Campus Community Book Project: Understanding Restorative Justice


By Jessica Diggs 

The UC Davis Campus Community Book Project, an initiative by the UC Davis Office of Diversity, Equity, and Inclusion, held an online panel this month on restorative justice, one of several events organized by the program to bring the campus together through collective reading and discussion. 

This recent discussion was aptly labeled, “Examining the Intersection of Safety and Justice — A Community Conversation.” 

Each year, a book is chosen by a committee of students and faculty that addresses issues of diversity, community, and inclusion. This year, the committee selected Defund Fear: Safety without Policing, Prisons, and Punishment by renowned author and activist, Zach Norris. 

Norris, who has a history of devising and implementing projects focusing on communities harmed by the California prison system, was a featured speaker in the hour-long panel that included academics, conflict resolution experts, and educators. Their discussion centered on the theme of Norris’ book: restorative justice.  

The concept of restorative justice is nothing new. According to the Center for the Study of Social Policy, its origins can be traced to indigenous peacekeeping. The Indigenous Peacemaking Initiative website states that this form of accountability, long utilized by indigenous communities, promotes community support instead of punishment, and “facilitates healing processes in both tribal and non-tribal communities.”  

Calling himself a “promoter” of restorative justice, Norris shared with the panel how this concept differed from traditional western criminal legal systems.  

“We have a criminal justice system that is based on separation, isolation, depriving people of their rights,” said Norris, “which doesn’t lead to greater accountability, health, or justice.”  

Norris continued, “I define restorative justice as holding people accountable while still holding them in community.”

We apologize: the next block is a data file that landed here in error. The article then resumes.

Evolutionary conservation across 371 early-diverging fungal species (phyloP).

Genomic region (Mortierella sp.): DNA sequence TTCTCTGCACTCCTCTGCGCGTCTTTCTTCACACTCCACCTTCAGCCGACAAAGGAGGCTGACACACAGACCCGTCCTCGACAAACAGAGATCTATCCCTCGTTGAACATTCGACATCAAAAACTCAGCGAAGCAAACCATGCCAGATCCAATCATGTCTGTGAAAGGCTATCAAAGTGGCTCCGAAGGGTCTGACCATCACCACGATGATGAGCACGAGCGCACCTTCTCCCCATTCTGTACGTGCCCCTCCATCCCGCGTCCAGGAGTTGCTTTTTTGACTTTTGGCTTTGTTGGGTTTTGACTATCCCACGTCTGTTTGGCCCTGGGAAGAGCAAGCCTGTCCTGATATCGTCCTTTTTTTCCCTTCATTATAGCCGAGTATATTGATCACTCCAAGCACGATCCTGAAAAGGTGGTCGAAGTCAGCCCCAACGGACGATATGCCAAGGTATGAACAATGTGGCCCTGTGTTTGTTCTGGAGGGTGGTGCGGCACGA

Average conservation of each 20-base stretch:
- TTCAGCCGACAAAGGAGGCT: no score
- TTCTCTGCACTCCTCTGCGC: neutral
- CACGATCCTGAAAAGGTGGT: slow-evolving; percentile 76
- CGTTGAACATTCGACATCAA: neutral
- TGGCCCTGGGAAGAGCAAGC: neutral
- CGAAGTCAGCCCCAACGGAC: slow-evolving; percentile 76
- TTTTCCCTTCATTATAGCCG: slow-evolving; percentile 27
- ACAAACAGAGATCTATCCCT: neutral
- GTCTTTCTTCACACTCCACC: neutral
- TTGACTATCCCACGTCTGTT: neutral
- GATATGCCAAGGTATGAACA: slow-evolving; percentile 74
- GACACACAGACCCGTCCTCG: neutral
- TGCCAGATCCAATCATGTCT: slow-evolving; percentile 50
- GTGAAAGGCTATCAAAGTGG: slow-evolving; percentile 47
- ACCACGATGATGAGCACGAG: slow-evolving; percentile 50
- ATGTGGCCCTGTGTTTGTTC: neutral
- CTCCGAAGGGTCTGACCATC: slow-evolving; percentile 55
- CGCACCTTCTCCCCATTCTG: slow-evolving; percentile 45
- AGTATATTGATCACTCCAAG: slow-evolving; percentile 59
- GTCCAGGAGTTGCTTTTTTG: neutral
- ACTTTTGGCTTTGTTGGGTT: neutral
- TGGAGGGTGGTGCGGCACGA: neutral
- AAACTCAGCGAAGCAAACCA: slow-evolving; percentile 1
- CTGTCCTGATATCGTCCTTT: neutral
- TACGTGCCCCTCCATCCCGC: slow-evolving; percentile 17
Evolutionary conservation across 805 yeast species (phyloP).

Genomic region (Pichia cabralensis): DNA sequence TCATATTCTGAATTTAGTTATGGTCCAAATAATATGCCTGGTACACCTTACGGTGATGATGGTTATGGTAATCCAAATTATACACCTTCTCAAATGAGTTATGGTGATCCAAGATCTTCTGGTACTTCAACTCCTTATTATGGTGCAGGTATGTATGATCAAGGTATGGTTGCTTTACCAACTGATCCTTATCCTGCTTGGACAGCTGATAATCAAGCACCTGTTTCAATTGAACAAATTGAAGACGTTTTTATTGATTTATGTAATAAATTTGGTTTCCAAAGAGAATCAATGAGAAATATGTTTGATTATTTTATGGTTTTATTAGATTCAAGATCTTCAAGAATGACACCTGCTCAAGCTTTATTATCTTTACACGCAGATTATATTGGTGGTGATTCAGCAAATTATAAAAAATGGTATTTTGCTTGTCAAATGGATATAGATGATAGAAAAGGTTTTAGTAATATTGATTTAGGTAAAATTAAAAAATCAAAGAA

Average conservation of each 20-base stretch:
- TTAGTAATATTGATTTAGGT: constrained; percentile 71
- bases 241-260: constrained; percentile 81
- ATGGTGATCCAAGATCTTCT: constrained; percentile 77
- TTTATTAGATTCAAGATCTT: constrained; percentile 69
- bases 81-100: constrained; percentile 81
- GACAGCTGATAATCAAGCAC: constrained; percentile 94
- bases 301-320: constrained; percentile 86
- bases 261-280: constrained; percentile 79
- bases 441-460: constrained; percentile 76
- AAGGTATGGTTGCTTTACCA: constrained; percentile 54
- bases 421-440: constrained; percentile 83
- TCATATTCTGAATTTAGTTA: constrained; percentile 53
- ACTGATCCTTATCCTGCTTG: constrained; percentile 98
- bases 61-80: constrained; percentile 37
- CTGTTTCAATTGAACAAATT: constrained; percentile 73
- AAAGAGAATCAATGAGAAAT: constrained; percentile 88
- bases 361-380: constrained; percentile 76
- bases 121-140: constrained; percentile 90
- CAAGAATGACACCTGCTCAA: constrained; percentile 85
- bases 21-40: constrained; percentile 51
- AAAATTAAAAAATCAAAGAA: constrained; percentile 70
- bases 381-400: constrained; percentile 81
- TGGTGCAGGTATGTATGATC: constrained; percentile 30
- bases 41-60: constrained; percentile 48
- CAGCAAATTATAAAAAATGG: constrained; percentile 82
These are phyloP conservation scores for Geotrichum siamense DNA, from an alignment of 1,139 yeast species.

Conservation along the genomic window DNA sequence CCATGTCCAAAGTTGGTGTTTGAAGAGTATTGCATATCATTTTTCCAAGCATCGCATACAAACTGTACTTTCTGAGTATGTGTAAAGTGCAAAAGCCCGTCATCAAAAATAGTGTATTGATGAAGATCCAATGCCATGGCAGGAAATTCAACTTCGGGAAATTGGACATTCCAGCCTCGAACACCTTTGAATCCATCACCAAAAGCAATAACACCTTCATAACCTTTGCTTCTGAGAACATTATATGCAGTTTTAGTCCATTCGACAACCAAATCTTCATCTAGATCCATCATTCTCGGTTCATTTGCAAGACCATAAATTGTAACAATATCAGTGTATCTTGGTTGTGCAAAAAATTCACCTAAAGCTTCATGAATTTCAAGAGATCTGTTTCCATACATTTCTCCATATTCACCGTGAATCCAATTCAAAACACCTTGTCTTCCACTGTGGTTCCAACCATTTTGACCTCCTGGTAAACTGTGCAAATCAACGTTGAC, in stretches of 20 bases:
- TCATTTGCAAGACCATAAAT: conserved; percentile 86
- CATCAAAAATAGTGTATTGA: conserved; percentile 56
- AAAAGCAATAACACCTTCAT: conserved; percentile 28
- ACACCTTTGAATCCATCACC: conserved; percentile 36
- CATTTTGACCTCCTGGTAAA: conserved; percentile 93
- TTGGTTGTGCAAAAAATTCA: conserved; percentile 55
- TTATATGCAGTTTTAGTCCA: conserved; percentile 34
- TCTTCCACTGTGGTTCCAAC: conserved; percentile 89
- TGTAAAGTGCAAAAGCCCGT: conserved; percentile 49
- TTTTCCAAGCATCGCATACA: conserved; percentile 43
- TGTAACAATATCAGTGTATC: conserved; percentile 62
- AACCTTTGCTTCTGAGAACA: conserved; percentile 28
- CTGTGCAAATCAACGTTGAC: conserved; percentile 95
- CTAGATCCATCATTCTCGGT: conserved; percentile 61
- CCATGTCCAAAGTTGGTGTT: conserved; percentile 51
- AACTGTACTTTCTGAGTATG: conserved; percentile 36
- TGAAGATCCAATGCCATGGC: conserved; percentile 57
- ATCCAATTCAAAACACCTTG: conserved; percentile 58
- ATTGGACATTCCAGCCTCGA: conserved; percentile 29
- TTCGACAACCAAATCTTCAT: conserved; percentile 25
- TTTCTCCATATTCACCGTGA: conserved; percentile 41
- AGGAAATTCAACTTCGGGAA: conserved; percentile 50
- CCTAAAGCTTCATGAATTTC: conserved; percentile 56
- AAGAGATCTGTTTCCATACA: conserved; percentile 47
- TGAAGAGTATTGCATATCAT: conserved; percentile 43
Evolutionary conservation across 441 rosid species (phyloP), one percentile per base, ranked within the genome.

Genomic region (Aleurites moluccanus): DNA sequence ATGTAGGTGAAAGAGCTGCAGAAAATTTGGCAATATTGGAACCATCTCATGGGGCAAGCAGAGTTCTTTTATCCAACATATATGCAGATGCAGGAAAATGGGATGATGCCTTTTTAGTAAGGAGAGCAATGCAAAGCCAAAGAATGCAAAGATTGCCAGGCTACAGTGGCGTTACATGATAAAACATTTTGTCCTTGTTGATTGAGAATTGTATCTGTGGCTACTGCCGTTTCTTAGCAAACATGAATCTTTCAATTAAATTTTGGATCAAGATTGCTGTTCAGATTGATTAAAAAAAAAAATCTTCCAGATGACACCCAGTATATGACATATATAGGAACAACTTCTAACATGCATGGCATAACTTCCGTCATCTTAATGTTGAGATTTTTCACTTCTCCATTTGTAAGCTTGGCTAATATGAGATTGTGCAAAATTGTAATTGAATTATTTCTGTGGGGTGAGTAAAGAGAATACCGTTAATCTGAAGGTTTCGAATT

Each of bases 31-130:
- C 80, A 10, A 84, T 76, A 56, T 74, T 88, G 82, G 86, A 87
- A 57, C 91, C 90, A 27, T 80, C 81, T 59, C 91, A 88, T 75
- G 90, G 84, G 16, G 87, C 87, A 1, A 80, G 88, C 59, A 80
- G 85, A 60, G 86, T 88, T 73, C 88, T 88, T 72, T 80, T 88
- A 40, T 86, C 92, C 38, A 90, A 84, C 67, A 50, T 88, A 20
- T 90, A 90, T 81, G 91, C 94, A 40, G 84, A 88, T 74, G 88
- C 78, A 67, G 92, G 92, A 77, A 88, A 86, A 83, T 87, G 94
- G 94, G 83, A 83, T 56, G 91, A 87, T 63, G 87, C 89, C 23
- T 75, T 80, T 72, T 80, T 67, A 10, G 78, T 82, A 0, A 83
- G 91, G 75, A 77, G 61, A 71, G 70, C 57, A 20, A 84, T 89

Panelist Torry Winn, Associate Professor of Teaching in Education in the School of Education at UC Davis and Co-Director of Transformative Justice in the Education Center, explained what restoration meant to him.  

“When you live in a community space where people know each other, you don’t have to worry about being dehumanized,” said Winn. “So when people ask what we are restoring…we’re restoring folks who have been dehumanized.”  

The last half of the discussion featured a Q&A, where the panel was asked if there were limitations to restorative justice. Kara Hunter, Executive Director of Yolo Conflict Resolution Center, said that people are not always willing to interact with someone who they have harmed or have been harmed by. “Participants have to be ready,” said Hunter, “particularly if we are talking about really serious crimes.”  

Nevertheless, Hunter, whose center has worked with schools and police departments, said that she has seen restorative justice used in “a range of crimes” while participants worked “with traditional legal systems,” a combination of approaches that was helpful to both parties. 

Panelist and UC Davis School of Law Professor of Law Emerita, Mary Louise Frampton said “it is very effective for those very serious crimes, and it is really those kinds of crimes for which we need the greatest healing.”  

Winn also highlighted a 2013 New York Times article that covered a case in Florida of a man who faced the family of a woman he murdered. Winn said the story was one example of “a real-life serious event where restorative justice has worked.”  

But Norris admitted that there are limitations to restorative justice, and cited the “woefully inadequate” accountability of people in power “who have benefited from racial injustice.”  

“We have to build a community,” argued Norris. “We have to not only empower individuals, but build political power in order to bring the powerful actors who benefit from long histories of racial injustice…who still benefit from those same ongoing histories, to be able to sit in a circle with us.”   

For more information about this and future events by the Community Book Project, visit their webpageThose interested in participating in book selection can apply here. To learn more about Norris’ book and how to purchase it from the UC Davis bookstore for a discounted price, click here


About The Author

Related posts

Leave a Reply

X Close

Newsletter Sign-Up

X Close

Monthly Subscriber Sign-Up

Enter the maximum amount you want to pay each month
Sign up for